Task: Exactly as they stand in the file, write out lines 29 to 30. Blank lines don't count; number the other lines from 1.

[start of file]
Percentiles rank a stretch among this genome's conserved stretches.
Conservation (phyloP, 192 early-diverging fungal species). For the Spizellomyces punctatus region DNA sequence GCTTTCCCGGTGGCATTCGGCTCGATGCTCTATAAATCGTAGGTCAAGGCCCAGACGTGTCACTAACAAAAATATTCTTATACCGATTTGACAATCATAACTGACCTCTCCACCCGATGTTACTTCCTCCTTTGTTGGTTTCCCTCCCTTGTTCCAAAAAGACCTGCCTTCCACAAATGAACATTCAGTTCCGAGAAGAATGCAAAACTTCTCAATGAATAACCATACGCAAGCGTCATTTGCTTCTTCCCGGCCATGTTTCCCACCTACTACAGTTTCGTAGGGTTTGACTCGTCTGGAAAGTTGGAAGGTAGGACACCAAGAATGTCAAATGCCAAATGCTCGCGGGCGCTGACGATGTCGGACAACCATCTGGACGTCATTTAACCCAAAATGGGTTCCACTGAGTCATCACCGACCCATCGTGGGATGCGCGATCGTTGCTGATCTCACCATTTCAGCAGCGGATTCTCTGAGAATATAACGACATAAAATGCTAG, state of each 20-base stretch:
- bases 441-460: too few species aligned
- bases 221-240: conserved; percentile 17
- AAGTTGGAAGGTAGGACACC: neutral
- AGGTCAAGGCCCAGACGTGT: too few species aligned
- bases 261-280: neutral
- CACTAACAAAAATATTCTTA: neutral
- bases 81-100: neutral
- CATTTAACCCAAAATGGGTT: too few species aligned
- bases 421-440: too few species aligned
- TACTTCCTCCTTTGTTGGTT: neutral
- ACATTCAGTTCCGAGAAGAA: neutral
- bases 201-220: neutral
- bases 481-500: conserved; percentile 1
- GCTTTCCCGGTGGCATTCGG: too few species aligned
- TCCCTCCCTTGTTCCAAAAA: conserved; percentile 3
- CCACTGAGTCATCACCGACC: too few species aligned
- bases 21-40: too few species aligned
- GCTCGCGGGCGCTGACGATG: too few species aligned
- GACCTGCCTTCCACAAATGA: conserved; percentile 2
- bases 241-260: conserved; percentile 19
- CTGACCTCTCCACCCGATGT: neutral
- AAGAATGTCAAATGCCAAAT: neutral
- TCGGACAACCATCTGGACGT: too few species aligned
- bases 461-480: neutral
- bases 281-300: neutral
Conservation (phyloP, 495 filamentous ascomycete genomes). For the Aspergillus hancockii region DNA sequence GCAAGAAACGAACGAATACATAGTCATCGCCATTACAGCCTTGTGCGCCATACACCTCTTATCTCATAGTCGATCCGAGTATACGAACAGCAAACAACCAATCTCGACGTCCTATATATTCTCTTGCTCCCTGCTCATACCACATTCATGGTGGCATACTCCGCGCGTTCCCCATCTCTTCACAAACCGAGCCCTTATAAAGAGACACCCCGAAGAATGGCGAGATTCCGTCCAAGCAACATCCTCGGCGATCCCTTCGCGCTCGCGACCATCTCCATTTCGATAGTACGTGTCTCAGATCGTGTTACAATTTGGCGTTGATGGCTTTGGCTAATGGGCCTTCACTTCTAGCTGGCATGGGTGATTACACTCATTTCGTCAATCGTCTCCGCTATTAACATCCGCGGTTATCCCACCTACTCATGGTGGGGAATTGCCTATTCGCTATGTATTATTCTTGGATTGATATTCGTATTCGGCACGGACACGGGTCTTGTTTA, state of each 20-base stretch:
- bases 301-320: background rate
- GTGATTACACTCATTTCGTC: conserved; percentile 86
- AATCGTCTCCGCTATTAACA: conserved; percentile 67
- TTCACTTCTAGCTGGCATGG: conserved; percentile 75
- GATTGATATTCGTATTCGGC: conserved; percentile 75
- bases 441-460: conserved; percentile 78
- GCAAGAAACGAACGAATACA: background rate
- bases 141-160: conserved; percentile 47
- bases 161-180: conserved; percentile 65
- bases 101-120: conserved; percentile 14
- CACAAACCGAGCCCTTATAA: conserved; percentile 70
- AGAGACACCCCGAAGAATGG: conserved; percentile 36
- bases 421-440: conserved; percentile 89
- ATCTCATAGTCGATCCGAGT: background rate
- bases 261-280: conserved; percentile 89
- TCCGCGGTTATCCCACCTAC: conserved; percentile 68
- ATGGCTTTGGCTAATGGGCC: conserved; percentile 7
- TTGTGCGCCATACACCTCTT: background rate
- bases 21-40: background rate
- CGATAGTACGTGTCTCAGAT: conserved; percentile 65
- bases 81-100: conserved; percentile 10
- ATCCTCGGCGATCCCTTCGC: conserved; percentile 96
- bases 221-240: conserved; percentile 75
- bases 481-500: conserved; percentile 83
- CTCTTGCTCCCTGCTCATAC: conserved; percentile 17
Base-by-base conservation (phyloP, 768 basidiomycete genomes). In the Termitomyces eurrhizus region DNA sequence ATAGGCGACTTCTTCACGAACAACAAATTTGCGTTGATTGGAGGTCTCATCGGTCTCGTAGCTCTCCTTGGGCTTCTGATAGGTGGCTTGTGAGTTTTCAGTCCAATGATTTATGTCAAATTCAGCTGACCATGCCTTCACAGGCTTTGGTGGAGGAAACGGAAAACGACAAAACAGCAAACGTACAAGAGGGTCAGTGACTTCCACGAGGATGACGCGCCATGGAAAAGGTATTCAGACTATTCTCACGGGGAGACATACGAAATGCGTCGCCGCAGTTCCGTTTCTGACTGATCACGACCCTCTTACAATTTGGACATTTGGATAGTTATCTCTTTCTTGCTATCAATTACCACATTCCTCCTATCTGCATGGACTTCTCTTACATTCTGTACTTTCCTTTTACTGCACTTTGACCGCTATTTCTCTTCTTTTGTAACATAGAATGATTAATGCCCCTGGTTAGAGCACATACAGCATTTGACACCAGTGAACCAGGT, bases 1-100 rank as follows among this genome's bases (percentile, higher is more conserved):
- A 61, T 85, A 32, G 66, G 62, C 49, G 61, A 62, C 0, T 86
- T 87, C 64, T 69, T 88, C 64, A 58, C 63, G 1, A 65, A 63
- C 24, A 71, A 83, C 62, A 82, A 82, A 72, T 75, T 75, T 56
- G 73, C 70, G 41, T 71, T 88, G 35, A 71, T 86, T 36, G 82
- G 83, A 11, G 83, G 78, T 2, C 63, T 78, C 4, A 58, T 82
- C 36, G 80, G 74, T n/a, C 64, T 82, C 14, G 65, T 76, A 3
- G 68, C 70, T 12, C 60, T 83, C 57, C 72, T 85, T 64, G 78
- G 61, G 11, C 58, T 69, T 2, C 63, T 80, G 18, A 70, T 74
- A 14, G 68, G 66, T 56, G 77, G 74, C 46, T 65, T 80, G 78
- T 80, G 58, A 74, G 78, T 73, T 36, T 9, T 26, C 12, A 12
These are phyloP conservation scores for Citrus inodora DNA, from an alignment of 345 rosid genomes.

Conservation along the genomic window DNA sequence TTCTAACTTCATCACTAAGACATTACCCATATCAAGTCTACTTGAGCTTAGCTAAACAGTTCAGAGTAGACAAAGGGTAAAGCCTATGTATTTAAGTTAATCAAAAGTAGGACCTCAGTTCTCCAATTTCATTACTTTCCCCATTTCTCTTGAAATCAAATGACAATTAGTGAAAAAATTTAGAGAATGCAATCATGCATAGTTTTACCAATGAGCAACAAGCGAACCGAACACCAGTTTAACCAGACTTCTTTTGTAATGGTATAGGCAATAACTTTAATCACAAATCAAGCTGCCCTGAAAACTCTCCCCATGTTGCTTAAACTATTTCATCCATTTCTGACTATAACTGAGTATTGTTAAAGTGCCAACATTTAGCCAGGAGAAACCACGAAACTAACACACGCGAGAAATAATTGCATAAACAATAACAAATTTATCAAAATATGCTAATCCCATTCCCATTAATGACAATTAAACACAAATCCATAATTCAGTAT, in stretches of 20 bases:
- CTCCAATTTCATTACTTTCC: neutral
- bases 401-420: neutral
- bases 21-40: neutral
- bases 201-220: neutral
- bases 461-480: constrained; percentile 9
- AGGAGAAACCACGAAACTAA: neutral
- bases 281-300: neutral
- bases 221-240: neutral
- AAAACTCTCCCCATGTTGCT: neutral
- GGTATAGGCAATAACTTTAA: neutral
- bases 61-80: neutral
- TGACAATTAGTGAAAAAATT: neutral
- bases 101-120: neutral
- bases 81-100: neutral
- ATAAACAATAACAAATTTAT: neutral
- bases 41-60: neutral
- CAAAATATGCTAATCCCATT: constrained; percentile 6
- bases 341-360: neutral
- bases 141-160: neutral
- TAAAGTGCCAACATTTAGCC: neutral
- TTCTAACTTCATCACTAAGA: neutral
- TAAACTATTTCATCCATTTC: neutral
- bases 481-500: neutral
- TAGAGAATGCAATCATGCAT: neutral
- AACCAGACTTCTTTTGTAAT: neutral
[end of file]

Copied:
- bases 301-320: background rate
- GTGATTACACTCATTTCGTC: conserved; percentile 86